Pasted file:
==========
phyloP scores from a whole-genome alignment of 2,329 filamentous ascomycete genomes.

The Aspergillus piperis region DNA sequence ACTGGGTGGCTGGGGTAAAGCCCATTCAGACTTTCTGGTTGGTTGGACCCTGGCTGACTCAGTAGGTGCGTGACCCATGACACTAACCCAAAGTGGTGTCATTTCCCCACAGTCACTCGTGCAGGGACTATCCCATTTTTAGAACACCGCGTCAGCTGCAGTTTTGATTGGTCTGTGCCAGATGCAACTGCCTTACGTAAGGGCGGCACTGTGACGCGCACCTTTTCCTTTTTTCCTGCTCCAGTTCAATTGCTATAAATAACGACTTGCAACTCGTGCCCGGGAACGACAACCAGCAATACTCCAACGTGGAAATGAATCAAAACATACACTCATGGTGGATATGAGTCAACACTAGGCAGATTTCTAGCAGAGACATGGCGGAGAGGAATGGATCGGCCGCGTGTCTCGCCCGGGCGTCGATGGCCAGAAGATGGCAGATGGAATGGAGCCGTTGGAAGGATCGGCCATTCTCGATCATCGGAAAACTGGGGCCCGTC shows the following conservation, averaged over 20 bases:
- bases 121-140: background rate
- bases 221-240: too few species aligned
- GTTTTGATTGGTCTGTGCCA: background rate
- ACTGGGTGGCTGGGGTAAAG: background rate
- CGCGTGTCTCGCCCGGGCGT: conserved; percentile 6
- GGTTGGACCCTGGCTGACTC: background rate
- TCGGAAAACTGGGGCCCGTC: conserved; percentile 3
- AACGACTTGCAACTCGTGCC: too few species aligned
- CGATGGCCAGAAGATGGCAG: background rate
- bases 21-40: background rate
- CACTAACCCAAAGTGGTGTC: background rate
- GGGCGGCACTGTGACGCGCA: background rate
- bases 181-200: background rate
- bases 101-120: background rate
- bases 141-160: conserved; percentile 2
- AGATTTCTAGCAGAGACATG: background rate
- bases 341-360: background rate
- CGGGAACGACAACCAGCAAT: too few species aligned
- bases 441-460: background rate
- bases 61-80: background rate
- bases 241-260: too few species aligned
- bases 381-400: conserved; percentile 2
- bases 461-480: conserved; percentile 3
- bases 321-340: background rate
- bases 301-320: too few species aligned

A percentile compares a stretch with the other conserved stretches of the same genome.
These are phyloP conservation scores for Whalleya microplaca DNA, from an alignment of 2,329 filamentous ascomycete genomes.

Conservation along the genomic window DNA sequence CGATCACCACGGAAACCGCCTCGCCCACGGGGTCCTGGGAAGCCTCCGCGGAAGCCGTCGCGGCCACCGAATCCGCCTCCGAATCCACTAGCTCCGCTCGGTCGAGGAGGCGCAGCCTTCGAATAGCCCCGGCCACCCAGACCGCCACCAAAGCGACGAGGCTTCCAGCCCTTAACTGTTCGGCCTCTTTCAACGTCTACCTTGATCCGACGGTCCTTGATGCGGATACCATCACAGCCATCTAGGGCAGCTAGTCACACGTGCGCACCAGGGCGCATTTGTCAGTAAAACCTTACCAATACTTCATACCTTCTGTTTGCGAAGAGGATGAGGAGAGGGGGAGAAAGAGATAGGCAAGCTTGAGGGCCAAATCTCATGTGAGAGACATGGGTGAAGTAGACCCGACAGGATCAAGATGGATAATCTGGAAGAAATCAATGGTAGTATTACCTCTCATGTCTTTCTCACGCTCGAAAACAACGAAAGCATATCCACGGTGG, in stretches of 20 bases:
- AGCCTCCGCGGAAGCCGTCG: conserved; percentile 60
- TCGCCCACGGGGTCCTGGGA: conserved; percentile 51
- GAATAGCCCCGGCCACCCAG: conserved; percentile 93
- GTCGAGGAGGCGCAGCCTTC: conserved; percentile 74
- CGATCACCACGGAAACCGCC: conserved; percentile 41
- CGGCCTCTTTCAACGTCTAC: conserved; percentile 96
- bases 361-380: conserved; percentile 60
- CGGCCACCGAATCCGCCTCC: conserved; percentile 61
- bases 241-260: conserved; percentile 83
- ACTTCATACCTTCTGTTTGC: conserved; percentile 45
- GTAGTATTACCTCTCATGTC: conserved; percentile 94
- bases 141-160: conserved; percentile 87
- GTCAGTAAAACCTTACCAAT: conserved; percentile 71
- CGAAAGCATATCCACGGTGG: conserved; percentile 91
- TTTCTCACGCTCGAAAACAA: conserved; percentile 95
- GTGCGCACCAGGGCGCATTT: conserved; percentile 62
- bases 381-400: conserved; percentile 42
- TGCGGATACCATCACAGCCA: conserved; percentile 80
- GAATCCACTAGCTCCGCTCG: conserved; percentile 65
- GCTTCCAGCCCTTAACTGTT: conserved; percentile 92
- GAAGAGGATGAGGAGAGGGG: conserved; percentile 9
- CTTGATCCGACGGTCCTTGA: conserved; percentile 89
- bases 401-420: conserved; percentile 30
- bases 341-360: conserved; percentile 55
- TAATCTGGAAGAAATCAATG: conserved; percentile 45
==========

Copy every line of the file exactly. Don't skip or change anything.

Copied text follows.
phyloP scores from a whole-genome alignment of 2,329 filamentous ascomycete genomes.

The Aspergillus piperis region DNA sequence ACTGGGTGGCTGGGGTAAAGCCCATTCAGACTTTCTGGTTGGTTGGACCCTGGCTGACTCAGTAGGTGCGTGACCCATGACACTAACCCAAAGTGGTGTCATTTCCCCACAGTCACTCGTGCAGGGACTATCCCATTTTTAGAACACCGCGTCAGCTGCAGTTTTGATTGGTCTGTGCCAGATGCAACTGCCTTACGTAAGGGCGGCACTGTGACGCGCACCTTTTCCTTTTTTCCTGCTCCAGTTCAATTGCTATAAATAACGACTTGCAACTCGTGCCCGGGAACGACAACCAGCAATACTCCAACGTGGAAATGAATCAAAACATACACTCATGGTGGATATGAGTCAACACTAGGCAGATTTCTAGCAGAGACATGGCGGAGAGGAATGGATCGGCCGCGTGTCTCGCCCGGGCGTCGATGGCCAGAAGATGGCAGATGGAATGGAGCCGTTGGAAGGATCGGCCATTCTCGATCATCGGAAAACTGGGGCCCGTC shows the following conservation, averaged over 20 bases:
- bases 121-140: background rate
- bases 221-240: too few species aligned
- GTTTTGATTGGTCTGTGCCA: background rate
- ACTGGGTGGCTGGGGTAAAG: background rate
- CGCGTGTCTCGCCCGGGCGT: conserved; percentile 6
- GGTTGGACCCTGGCTGACTC: background rate
- TCGGAAAACTGGGGCCCGTC: conserved; percentile 3
- AACGACTTGCAACTCGTGCC: too few species aligned
- CGATGGCCAGAAGATGGCAG: background rate
- bases 21-40: background rate
- CACTAACCCAAAGTGGTGTC: background rate
- GGGCGGCACTGTGACGCGCA: background rate
- bases 181-200: background rate
- bases 101-120: background rate
- bases 141-160: conserved; percentile 2
- AGATTTCTAGCAGAGACATG: background rate
- bases 341-360: background rate
- CGGGAACGACAACCAGCAAT: too few species aligned
- bases 441-460: background rate
- bases 61-80: background rate
- bases 241-260: too few species aligned
- bases 381-400: conserved; percentile 2
- bases 461-480: conserved; percentile 3
- bases 321-340: background rate
- bases 301-320: too few species aligned

A percentile compares a stretch with the other conserved stretches of the same genome.
These are phyloP conservation scores for Whalleya microplaca DNA, from an alignment of 2,329 filamentous ascomycete genomes.

Conservation along the genomic window DNA sequence CGATCACCACGGAAACCGCCTCGCCCACGGGGTCCTGGGAAGCCTCCGCGGAAGCCGTCGCGGCCACCGAATCCGCCTCCGAATCCACTAGCTCCGCTCGGTCGAGGAGGCGCAGCCTTCGAATAGCCCCGGCCACCCAGACCGCCACCAAAGCGACGAGGCTTCCAGCCCTTAACTGTTCGGCCTCTTTCAACGTCTACCTTGATCCGACGGTCCTTGATGCGGATACCATCACAGCCATCTAGGGCAGCTAGTCACACGTGCGCACCAGGGCGCATTTGTCAGTAAAACCTTACCAATACTTCATACCTTCTGTTTGCGAAGAGGATGAGGAGAGGGGGAGAAAGAGATAGGCAAGCTTGAGGGCCAAATCTCATGTGAGAGACATGGGTGAAGTAGACCCGACAGGATCAAGATGGATAATCTGGAAGAAATCAATGGTAGTATTACCTCTCATGTCTTTCTCACGCTCGAAAACAACGAAAGCATATCCACGGTGG, in stretches of 20 bases:
- AGCCTCCGCGGAAGCCGTCG: conserved; percentile 60
- TCGCCCACGGGGTCCTGGGA: conserved; percentile 51
- GAATAGCCCCGGCCACCCAG: conserved; percentile 93
- GTCGAGGAGGCGCAGCCTTC: conserved; percentile 74
- CGATCACCACGGAAACCGCC: conserved; percentile 41
- CGGCCTCTTTCAACGTCTAC: conserved; percentile 96
- bases 361-380: conserved; percentile 60
- CGGCCACCGAATCCGCCTCC: conserved; percentile 61
- bases 241-260: conserved; percentile 83
- ACTTCATACCTTCTGTTTGC: conserved; percentile 45
- GTAGTATTACCTCTCATGTC: conserved; percentile 94
- bases 141-160: conserved; percentile 87
- GTCAGTAAAACCTTACCAAT: conserved; percentile 71
- CGAAAGCATATCCACGGTGG: conserved; percentile 91
- TTTCTCACGCTCGAAAACAA: conserved; percentile 95
- GTGCGCACCAGGGCGCATTT: conserved; percentile 62
- bases 381-400: conserved; percentile 42
- TGCGGATACCATCACAGCCA: conserved; percentile 80
- GAATCCACTAGCTCCGCTCG: conserved; percentile 65
- GCTTCCAGCCCTTAACTGTT: conserved; percentile 92
- GAAGAGGATGAGGAGAGGGG: conserved; percentile 9
- CTTGATCCGACGGTCCTTGA: conserved; percentile 89
- bases 401-420: conserved; percentile 30
- bases 341-360: conserved; percentile 55
- TAATCTGGAAGAAATCAATG: conserved; percentile 45